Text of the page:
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Tubing, used with suction pump, each

HCPCS code

Name of the Procedure:

Tubing, used with suction pump, each (HCPCS Code: A7002)

Common name(s): Suction tubing, Medical suction pump tubing
Technical or medical terms: Suction device tubing, Vacuum aspirator tubing


Suction pump tubing is an essential medical device used to safely remove bodily fluids. This tubing connects to a suction pump to aid in the removal of fluids such as mucus, blood, or pus from a patient's body, ensuring clean and clear passageways for breathing or preventing infection.


Suction pump tubing is primarily used to clear airways in patients who have difficulty swallowing or clearing secretions on their own. The goal is to maintain an open airway and prevent complications such as infection or respiratory distress.


  • Respiratory issues requiring removal of mucus or secretions
  • Post-surgical situations where fluid clearance is necessary
  • Management of chronic conditions like COPD or cystic fibrosis
  • Emergency situations needing airway management


  • No special preparation is required from the patient.
  • Ensure the suction pump and tubing are sterilized and in good working condition.
  • Verify that the appropriate size and type of tubing are chosen based on the patient's medical needs.

Procedure Description

  1. The healthcare professional connects the suction tubing to the suction pump.
  2. The other end of the tubing is carefully inserted into the area requiring fluid removal, such as the throat or a wound site.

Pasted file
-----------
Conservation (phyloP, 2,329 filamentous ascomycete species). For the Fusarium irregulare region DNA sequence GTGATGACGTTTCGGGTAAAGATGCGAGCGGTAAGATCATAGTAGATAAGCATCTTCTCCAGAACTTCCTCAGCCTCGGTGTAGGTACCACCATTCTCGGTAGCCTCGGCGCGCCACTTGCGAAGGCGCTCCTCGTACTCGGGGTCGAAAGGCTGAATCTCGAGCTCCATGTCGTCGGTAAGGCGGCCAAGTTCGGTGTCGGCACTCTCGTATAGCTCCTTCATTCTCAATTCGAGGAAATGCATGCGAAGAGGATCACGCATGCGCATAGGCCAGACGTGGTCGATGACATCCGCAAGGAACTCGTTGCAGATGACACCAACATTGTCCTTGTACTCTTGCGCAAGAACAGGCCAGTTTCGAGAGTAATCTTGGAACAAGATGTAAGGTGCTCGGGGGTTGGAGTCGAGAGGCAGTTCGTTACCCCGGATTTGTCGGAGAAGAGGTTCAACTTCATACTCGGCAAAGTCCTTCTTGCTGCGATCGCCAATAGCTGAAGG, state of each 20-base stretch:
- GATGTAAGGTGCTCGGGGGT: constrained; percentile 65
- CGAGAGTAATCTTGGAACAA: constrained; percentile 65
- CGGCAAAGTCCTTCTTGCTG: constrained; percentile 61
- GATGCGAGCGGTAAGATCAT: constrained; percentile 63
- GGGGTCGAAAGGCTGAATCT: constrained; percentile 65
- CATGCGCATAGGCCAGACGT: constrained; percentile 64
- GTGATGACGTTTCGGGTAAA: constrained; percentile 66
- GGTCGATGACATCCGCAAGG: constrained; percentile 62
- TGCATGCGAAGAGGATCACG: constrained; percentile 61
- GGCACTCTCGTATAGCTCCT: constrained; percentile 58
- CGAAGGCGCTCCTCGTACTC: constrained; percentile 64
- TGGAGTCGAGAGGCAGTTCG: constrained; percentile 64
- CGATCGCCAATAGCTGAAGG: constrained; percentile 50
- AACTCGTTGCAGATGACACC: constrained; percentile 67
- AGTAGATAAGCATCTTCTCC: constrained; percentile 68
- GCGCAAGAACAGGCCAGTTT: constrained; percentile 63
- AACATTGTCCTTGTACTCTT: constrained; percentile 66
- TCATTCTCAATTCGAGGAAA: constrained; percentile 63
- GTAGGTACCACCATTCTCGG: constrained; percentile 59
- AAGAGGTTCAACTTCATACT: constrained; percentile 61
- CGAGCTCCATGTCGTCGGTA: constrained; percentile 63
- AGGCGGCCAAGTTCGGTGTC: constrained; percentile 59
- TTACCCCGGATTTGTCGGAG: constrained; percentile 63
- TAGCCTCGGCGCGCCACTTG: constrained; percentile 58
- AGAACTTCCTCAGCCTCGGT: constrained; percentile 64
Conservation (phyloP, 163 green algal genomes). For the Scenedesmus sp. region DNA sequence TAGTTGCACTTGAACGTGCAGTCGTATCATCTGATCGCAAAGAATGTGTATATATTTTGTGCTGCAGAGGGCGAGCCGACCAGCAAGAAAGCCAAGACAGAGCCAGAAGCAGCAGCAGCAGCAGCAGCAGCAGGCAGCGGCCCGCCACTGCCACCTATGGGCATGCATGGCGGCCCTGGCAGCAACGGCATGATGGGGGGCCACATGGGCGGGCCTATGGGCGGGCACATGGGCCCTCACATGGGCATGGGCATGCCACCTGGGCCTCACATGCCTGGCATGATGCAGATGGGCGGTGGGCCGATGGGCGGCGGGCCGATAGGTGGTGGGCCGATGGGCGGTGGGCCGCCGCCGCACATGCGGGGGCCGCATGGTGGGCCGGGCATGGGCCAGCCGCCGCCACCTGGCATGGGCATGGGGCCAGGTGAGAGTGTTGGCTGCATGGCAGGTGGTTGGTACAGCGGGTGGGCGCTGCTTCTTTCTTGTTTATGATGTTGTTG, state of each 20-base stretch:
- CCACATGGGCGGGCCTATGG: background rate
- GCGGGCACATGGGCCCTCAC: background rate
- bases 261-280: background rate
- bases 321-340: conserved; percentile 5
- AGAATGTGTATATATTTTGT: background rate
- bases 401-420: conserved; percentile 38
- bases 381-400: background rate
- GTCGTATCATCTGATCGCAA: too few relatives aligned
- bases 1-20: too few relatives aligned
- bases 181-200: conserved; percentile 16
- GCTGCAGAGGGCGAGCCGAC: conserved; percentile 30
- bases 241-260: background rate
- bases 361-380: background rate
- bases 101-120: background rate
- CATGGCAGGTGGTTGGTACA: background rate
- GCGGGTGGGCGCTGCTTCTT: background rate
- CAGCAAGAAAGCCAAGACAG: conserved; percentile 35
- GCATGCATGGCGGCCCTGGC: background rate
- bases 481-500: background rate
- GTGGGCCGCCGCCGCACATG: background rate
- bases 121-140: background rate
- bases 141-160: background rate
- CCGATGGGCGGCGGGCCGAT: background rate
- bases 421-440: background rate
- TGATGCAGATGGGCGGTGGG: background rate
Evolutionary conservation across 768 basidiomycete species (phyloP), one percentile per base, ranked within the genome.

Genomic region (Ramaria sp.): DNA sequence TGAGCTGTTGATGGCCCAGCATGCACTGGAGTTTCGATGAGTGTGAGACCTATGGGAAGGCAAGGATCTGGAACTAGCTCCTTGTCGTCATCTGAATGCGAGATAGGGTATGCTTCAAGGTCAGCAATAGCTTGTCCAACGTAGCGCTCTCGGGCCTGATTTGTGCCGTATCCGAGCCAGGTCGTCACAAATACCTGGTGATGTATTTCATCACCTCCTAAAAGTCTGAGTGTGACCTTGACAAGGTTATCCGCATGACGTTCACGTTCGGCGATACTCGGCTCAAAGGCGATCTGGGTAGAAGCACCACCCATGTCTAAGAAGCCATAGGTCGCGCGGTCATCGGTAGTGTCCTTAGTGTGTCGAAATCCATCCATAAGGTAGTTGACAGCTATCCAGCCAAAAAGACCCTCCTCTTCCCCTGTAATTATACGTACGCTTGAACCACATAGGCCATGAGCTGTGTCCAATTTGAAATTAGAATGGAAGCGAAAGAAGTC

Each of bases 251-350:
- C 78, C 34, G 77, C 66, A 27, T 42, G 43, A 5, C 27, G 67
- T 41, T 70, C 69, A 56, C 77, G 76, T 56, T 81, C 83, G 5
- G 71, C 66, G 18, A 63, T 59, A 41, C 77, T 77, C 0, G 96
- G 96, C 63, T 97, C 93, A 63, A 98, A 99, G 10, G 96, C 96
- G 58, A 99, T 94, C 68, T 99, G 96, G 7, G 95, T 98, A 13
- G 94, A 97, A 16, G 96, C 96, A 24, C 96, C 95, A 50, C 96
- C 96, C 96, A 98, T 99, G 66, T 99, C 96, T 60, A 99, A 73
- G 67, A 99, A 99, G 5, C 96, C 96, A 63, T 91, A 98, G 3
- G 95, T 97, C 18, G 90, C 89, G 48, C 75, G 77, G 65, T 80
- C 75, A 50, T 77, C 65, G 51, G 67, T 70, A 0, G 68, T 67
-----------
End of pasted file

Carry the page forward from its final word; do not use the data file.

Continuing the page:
3. The suction pump is activated to generate a vacuum, drawing fluids into the tubing and away from the patient’s body.
  4. Fluids are collected in a designated receptacle for disposal.
  5. Once the procedure is completed, the tubing is removed and properly disposed of or sterilized for reuse.


The procedure may vary in duration but typically takes only a few minutes per session.


  • Hospital
  • Outpatient clinic
  • Surgical center
  • In-home care settings (under professional supervision)


  • Nurses
  • Respiratory therapists
  • Emergency medical technicians (EMTs)
  • Physicians

Risks and Complications

Common risks:

  • Mild discomfort or gagging
  • Minor bleeding from sensitive areas

Rare risks:

  • Infection if sterile techniques are not followed
  • Damage to tissues or airways

Complications are managed by promptly stopping the procedure and addressing any immediate concerns, such as bleeding or infection.


  • Immediate clearance of obstructing fluids
  • Enhanced breathing and oxygenation
  • Reduced risk of respiratory infections
  • Prompt relief from fluid-related discomfort


  • Patients usually feel immediate relief following the procedure.
  • Post-procedure monitoring to ensure airways remain clear.
  • No significant restrictions, but follow-up might be necessary for chronically ill patients.


  • Manual techniques like chest physiotherapy for mucus clearance.
  • Medications to thin secretions, making them easier to expel.
  • In severe cases, surgical interventions might be considered.

Pros and cons of alternatives depend on the patient's specific condition and overall health.

Patient Experience

During the procedure, patients may feel slight discomfort, a gagging sensation, or minor pain depending on the insertion site. Post-procedure, most patients feel immediate relief from fluid build-up, though they might experience slight soreness at the insertion site. Pain management measures include topical anesthesia if needed and reassurance from healthcare providers.

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